Many U.S. exporters could benefit from dollar depreciation because it would increase foreign demand for their goods by effectively making them cheaper. Yet, the same firms would also bear higher borrowing costs from rising interest rates. Dollar instability could also benefit aspiring great-power rivals such as China. Though Beijing has long sought to position its renminbi as a global reserve, the currency accounts for under 3 percent of the world’s allocated foreign reserves.
Does the government have any options if the ceiling is not raised?
If congressional negotiations over the debt ceiling are not resolved before the ceiling is reached, the Treasury can stave off a default for several months with a series of temporary actions it calls “extraordinary measures.” These include suspending payments to some government employee savings programs, underinvesting in certain government funds, and delaying auctions of securities.
While the Treasury has used these measures when previous negotiations stalled—including in 2011 and 2013—Congress has never failed to raise the ceiling before the measures have been depleted. If Congress does not act to raise the debt limit despite such emergency measures, federal spending would have to plummet or taxes would have to rise significantly (or a combination of the two). In 2023, the debt ceiling was reached without a deal on January 19; the Treasury Department says it expects extraordinary measures to keep the government afloat until June. Experts have viewed both reducing federal spending and increasing tax revenue enough to cover the needed payments as processes that could take over a decade.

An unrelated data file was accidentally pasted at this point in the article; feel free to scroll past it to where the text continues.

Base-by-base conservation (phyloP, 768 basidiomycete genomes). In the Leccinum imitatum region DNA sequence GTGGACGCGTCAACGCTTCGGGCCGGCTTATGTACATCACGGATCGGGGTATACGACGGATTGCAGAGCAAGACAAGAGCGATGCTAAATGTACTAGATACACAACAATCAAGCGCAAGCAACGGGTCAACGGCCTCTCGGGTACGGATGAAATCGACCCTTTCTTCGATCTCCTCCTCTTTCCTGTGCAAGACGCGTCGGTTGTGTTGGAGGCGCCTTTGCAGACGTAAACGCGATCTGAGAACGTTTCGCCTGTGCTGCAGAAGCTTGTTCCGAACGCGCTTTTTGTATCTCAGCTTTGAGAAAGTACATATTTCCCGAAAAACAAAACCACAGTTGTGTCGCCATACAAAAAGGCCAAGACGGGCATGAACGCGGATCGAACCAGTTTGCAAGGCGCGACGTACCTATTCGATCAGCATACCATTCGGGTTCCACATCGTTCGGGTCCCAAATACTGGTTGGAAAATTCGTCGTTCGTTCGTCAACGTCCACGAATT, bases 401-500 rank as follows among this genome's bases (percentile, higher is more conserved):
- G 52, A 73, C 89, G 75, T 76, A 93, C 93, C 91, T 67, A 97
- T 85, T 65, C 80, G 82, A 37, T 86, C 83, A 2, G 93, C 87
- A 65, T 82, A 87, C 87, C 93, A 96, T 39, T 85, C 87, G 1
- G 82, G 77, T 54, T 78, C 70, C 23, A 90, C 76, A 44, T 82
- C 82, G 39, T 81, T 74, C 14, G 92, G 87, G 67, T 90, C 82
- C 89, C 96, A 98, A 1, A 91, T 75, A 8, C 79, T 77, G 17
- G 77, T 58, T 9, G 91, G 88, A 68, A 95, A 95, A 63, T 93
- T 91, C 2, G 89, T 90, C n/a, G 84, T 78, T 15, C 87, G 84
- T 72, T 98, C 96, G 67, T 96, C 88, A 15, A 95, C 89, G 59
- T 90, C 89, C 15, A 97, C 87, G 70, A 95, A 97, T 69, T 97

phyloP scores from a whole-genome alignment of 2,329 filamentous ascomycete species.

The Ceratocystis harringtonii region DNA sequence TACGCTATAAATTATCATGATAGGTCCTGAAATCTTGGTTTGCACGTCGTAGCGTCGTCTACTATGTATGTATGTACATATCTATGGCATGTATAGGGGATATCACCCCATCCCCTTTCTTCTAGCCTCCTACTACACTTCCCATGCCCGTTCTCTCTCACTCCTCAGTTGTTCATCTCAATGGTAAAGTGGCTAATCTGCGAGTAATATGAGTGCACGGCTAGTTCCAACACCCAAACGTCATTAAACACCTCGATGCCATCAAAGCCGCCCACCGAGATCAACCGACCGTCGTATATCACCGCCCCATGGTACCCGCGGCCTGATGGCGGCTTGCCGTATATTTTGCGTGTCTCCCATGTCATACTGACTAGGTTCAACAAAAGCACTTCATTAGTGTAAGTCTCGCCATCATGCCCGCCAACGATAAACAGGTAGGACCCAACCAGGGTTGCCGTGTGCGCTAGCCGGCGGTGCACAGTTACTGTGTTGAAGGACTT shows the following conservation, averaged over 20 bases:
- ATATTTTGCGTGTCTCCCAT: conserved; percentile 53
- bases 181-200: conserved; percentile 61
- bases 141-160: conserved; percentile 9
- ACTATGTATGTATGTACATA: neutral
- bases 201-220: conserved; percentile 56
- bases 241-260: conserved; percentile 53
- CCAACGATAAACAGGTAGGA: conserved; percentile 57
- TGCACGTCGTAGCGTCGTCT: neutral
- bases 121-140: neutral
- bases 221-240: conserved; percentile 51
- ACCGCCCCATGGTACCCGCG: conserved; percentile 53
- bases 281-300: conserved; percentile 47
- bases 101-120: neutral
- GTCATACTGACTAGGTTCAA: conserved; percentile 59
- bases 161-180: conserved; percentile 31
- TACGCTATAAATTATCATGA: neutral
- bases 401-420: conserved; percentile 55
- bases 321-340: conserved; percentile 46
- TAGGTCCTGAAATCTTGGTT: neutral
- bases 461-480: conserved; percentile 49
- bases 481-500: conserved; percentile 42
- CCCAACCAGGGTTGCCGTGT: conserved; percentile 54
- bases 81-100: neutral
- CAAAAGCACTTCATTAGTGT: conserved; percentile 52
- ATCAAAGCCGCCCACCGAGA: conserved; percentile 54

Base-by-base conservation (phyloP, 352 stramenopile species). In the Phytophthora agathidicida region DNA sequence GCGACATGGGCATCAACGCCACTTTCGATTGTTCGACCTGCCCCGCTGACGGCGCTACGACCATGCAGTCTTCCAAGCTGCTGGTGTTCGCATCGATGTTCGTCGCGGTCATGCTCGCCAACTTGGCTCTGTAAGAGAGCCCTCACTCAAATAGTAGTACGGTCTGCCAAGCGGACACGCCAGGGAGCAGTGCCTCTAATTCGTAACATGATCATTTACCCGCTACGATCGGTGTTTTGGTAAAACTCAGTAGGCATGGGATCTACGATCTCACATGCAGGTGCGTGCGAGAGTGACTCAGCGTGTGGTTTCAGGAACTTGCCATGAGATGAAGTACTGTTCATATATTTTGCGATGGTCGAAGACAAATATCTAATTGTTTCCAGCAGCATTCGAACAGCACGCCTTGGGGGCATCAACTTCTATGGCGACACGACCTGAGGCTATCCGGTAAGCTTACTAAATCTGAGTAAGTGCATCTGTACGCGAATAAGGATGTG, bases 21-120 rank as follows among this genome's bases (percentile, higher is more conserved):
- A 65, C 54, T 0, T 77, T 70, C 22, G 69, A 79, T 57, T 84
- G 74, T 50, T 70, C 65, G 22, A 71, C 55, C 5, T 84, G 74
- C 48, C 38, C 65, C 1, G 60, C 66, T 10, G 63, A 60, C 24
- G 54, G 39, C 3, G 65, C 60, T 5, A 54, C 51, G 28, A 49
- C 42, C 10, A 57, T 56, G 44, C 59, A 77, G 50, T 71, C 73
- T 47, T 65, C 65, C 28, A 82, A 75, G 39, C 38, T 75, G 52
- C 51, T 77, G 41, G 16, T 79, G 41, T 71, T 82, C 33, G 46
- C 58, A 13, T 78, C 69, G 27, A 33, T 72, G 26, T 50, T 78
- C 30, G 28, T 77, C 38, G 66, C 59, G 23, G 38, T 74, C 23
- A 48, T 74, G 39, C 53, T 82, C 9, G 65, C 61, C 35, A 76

Despite the cushion of extraordinary measures, long impasses over the debt ceiling can be enough to shake investor confidence. The Treasury Department has warned [PDF] that “political brinksmanship that engenders even the prospect of a default can be disruptive to financial markets and American businesses and families.”
Do other countries have similar policies?
Few countries maintain debt ceilings, and nowhere else do the limits regularly threaten serious economic disruption. Denmark has one, but it is so much higher than the country’s spending that it has not posed a problem. In 2021, Denmark’s central government debt was about 14 percent [PDF] of its ceiling. Australia introduced a debt limit in 2007 with the goal of legislatively mandating fiscal responsibility amid large budget deficits. The ceiling was raised several times before being repealed in 2013. Poland’s constitution caps spending at 60 percent of gross domestic product (GDP), but it does not limit borrowing.